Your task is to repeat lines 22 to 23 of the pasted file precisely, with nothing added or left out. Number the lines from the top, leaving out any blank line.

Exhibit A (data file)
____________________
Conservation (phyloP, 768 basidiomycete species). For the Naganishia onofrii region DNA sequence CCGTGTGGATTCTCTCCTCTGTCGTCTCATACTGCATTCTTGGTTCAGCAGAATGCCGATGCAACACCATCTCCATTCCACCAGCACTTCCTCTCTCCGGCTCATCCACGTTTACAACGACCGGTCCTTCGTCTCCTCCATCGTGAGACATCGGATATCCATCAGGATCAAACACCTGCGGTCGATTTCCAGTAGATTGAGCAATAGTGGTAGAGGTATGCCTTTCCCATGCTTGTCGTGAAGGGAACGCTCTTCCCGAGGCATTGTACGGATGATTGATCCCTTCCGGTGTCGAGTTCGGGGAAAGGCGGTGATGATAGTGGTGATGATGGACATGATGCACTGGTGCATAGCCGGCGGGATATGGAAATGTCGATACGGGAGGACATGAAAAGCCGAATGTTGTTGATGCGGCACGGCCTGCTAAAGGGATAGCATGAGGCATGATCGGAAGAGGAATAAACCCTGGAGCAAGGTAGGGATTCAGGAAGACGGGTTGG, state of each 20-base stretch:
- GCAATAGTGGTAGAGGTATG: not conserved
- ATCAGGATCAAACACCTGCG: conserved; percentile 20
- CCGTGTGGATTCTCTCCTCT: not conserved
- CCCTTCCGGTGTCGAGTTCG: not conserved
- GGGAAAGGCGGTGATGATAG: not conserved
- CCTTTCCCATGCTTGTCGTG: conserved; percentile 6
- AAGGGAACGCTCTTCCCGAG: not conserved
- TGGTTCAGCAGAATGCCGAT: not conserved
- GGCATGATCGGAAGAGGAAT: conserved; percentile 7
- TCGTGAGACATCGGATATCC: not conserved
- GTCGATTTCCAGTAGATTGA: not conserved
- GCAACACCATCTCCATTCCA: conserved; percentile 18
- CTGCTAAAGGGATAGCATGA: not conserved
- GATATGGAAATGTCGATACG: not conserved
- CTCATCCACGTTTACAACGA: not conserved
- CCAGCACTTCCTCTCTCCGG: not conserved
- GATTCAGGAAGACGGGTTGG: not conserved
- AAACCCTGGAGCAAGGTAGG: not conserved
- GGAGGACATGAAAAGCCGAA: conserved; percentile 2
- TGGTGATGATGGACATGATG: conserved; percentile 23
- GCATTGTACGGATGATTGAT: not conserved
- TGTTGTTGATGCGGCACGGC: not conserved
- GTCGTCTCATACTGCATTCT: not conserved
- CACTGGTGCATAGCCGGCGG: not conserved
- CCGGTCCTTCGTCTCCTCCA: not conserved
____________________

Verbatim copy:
- GCATTGTACGGATGATTGAT: not conserved
- TGTTGTTGATGCGGCACGGC: not conserved